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54 groups to Obama: Time to act on ENDA order

Pressure builds on Obama to protect LGBT workers from discrimination

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Citizens Metal, Barack Obama, gay news, Washington Blade
Citizens Metal, Barack Obama, gay news, Washington Blade

53 groups are calling on President Barack Obama sign a directive barring anti-LGBT workplace discrimination (Washington Blade photo by Michael Key)

A coalition of 54 groups is ramping up pressure for President Obama to sign a heavily sought-after executive order barring federal contractors from discriminating against LGBT workers.

In a letter dated Feb. 20, a coalition of LGBT advocacy group and other civil rights organizations — such as those representing the black and Latino community — call on Obama to take administrative action to protecting workers from anti-LGBT workplace bias.

“Over the past 70 years, both Republican and Democratic presidents have used executive orders to ensure that taxpayer money is not wasted on workplace discrimination or harassment based on characteristics such as race, gender, and religion,” the letter states. “These contractor policies exist to this day, and they cover almost one in four jobs throughout the United States. It is now time for an executive order ensuring the same workplace protections for LGBT Americans.”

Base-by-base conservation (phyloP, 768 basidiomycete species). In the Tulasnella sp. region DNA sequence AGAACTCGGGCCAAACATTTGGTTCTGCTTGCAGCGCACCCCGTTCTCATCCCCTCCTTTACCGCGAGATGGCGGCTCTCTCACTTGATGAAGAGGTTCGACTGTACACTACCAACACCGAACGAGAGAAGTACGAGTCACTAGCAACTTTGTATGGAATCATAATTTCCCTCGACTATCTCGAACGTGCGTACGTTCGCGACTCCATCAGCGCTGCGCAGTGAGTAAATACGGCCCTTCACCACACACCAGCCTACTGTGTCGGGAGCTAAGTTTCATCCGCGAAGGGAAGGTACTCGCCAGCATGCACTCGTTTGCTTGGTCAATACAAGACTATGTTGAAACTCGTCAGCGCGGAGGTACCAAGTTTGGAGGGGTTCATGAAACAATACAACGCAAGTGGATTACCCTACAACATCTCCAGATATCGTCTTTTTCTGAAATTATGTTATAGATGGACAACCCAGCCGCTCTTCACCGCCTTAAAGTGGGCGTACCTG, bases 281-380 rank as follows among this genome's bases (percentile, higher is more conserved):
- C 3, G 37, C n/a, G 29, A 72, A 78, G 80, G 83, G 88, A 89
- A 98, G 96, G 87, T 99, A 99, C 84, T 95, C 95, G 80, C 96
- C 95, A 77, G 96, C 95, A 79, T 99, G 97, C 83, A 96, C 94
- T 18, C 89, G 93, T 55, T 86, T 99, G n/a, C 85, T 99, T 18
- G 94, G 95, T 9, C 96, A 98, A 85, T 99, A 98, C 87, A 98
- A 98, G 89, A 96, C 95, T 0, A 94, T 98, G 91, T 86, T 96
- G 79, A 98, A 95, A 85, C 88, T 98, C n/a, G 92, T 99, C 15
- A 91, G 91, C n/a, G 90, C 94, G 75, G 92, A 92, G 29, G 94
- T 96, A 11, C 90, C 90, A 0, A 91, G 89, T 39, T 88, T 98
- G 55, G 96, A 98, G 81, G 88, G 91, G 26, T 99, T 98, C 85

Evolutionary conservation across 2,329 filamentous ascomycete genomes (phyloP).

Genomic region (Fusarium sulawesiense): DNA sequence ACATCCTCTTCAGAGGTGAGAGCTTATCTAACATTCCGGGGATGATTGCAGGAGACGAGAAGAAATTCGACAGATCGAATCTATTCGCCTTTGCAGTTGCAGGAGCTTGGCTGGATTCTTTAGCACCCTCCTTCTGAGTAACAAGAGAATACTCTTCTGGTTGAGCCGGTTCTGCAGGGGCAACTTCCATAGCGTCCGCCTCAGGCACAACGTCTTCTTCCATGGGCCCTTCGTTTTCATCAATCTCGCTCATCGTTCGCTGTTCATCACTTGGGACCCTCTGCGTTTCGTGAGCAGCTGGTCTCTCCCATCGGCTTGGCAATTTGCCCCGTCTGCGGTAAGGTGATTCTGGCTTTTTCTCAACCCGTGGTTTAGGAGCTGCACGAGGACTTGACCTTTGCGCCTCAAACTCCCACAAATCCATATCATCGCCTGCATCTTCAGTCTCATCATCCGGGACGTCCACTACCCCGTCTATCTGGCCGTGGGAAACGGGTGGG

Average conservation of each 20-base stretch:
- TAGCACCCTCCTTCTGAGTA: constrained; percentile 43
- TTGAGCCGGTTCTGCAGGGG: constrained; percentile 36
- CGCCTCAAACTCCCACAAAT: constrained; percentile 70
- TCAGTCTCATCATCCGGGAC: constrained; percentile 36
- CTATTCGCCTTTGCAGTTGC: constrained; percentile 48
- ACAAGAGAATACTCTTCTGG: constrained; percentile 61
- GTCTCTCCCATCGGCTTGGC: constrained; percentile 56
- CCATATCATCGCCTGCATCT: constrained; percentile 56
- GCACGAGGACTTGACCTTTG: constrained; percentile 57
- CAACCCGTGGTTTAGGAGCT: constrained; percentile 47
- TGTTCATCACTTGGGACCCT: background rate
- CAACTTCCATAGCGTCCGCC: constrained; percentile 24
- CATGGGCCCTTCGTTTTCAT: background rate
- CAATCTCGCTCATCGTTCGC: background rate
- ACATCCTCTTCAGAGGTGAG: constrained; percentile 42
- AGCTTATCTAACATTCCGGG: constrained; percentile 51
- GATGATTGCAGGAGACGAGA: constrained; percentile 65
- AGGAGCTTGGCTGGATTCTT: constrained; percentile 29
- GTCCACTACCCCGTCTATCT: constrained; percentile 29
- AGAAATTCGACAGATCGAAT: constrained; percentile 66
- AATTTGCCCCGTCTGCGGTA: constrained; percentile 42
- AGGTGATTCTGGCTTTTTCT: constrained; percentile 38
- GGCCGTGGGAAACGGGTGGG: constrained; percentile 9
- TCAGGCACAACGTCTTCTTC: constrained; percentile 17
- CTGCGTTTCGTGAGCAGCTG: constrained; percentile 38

Standalone legislation that would provide broader protections for LGBT people, but has languished in Congress for decades, is known as the Employment Non-Discrimination Act.

Among the LGBT groups whose leaders penned their names to the letter are the Human Rights Campaign, Freedom to Work and GetEQUAL, which have previously called for the executive order.

Tico Almeida, president of Freedom to Work, drew attention to his organization’s petition calling for the executive order in a statement from the groups accompanying the letter.

“Nearly 175,000 Americans have signed Freedom to Work’s online petition asking President Obama to issue an executive order to save our taxpayer money from subsidizing workplace discrimination,” Almeida said. “We are grateful to the dozens of national organizations joining today’s letter to urge the President that the time to act is now.”

Other groups are the American Civil Liberties Union, the liberal think-tank the Center for American Progress and civil rights group such as the National Council for La Raza and Mexican American Legal Defense & Educational Fund.

Anthony Romero, executive director of the ACLU, said the executive order would build off existing policy put in place to protect workers against discrimination in previous administrations.